I have to admit that I wasn’t too excited by much of the art on display but I did think the delicate wrought iron hanging in the bay window of Palomino (Freya Pitt) was particularly eyecatching. Mostly though, the festival gets a HOT from me because I want to applaud the business and creative community of High St Northcote for their ability to work together to organise festivals for my enjoyment!
I had suggested Cho Gao for Saturday lunch with my long-lost high school friend, despite my misgivings about its shopping centre locale, because I had heard about its expansive view of the State Library. Unfortunately, it was too cold and cacophonous (protests about the Northern Territory intervention) for us to sit on the balcony for a pleasant catch up, so we picked a corner table indoors in the dim oriental wood styled dining room.
We each selected a roti wrap from the express lunch menu – beef for me, pork for Emily, plus a soft drink each. My wrap was extremely unappetising, containing the sort of nasty shredded corned beef that you find in sub-standard sandwich bars and slathered with gloops of processed mayonnaise. Emily declared her roast pork wrap with spiced apple compote delicious – or maybe she was just being polite as I had picked the restaurant.
On the basis of my meal, I don’t think Cho Gao will ever be able to fill its cavernous dining room, and during our lunch there was only one other lonely pair of diners. The silver lining to lunch was that the damage to my wallet was limited to $10.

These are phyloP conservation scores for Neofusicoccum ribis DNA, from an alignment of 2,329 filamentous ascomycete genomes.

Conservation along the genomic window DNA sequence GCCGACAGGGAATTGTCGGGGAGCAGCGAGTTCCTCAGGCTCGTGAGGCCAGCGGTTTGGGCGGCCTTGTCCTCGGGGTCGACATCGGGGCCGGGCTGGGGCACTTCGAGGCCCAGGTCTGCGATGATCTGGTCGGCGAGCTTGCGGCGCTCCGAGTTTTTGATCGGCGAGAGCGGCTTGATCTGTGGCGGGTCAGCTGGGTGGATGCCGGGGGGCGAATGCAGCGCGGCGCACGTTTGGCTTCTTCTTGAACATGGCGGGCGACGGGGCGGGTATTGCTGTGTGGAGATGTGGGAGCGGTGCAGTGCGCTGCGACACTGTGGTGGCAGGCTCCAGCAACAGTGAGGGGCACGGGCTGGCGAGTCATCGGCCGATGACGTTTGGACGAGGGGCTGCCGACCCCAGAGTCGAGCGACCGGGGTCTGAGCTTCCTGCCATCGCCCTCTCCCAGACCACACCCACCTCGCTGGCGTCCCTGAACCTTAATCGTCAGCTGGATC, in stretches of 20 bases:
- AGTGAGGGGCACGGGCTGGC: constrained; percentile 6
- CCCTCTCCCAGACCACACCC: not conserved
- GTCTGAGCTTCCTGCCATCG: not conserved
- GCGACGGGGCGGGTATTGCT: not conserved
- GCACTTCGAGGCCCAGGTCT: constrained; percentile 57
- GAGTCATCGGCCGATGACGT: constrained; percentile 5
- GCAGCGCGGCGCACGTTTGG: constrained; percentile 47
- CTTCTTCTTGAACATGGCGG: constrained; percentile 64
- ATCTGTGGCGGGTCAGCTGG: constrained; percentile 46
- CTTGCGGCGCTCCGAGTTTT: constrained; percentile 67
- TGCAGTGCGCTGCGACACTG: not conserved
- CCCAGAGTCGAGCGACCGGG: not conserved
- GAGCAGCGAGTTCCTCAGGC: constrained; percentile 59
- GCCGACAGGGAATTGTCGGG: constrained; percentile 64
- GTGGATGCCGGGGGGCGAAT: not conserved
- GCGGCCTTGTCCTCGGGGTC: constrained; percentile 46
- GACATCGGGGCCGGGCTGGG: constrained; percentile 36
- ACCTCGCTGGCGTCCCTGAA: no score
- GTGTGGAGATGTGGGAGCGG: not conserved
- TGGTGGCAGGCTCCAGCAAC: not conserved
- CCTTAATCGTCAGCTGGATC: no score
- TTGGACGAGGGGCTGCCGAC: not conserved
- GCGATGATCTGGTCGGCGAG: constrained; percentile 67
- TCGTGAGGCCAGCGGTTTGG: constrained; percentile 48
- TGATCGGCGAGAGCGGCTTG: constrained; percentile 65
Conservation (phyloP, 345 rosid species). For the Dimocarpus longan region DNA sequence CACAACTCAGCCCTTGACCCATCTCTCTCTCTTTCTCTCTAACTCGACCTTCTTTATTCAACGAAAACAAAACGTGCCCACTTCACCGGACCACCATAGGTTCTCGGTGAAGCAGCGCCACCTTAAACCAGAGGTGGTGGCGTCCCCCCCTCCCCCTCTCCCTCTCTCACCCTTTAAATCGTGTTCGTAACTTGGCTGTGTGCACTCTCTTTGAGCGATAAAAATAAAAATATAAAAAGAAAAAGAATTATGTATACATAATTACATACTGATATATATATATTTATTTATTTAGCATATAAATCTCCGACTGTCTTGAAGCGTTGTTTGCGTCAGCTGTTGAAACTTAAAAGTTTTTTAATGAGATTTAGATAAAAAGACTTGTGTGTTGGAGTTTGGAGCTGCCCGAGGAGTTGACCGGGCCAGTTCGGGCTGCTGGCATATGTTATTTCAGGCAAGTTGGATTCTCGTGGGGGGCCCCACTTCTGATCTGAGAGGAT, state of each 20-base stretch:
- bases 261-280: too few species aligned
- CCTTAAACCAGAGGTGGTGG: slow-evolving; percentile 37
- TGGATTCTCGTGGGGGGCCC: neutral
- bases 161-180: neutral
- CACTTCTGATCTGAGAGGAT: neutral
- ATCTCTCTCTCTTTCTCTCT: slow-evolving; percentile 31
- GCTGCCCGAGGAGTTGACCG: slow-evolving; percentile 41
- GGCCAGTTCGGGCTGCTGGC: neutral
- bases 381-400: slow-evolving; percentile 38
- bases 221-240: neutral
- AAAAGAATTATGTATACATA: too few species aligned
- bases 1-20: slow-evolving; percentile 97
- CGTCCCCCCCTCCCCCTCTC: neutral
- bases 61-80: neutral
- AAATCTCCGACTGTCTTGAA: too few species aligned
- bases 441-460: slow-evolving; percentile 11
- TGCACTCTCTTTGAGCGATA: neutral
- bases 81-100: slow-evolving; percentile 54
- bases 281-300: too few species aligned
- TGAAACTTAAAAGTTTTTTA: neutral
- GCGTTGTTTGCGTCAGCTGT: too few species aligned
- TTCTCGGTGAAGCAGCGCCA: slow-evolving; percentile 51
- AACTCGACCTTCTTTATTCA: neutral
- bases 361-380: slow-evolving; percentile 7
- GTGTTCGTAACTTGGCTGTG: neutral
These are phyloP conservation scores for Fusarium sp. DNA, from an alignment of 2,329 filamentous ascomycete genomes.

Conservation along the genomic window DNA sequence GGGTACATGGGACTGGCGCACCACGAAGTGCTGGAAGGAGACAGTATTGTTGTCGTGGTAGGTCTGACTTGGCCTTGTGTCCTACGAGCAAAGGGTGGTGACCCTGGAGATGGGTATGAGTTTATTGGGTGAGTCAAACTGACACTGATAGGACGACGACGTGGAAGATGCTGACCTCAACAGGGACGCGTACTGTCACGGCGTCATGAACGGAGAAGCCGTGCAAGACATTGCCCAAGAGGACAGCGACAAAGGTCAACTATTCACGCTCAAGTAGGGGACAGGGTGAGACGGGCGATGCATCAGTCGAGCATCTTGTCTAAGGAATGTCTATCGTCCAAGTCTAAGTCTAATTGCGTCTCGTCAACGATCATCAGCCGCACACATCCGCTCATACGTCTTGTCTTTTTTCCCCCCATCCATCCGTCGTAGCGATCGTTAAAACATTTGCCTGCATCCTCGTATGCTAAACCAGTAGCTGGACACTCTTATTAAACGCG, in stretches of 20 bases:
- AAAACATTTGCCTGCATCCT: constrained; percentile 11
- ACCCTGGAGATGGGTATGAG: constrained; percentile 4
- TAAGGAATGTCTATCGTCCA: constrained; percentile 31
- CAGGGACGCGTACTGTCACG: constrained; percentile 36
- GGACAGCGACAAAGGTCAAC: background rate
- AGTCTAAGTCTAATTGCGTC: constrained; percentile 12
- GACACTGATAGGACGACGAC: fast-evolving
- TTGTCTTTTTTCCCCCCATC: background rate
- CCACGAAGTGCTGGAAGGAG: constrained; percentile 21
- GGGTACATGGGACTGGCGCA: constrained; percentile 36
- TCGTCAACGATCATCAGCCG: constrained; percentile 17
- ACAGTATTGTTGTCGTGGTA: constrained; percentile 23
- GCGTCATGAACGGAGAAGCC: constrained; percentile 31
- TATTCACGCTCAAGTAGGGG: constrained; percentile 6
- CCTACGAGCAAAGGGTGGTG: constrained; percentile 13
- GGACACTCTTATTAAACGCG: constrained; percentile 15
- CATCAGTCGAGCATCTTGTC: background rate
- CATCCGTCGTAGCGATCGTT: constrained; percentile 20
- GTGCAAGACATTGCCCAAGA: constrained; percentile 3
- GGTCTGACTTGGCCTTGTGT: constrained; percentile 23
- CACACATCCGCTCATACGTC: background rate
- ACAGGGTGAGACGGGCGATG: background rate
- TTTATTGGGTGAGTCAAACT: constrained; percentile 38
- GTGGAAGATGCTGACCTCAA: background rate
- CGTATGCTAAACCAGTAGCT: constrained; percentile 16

When Tranzie moved to Islington, they were so excited to discover their local Turkish grocery store that they insisted I should be introduced to Mr and Mrs Yassar when I landed in London.
Now that they’re in Collingwood, they must be really excited about Sonsa – Yassar’s on a larger scale. The family business lives in the shadow of the behemoth Woolworths on Smith St, so I always try to buy my produce there to support a small business. Currently the bargains in their pavement display are ginger ($7.95 a kilo) and navel oranges ($2.99 for 3 kilos). In the plain flourescent-lit interior you’ll also find nuts, pulses, grains, spices and dips. I can vouch for their Turkish bread, delicious with homemade hommus and Tranzie tell me that their carrot dip is also fantastic.
Ladies and Gentlemen, witness the demise of Victoria’s largest natural and organic store.
Macro Wholefoods opened in Richmond with much fanfare in 2005. However, it seems that even the chi-chi, health-aware foodies of Melbourne don’t shop there, so it’s holding a closing down sale until 21 June.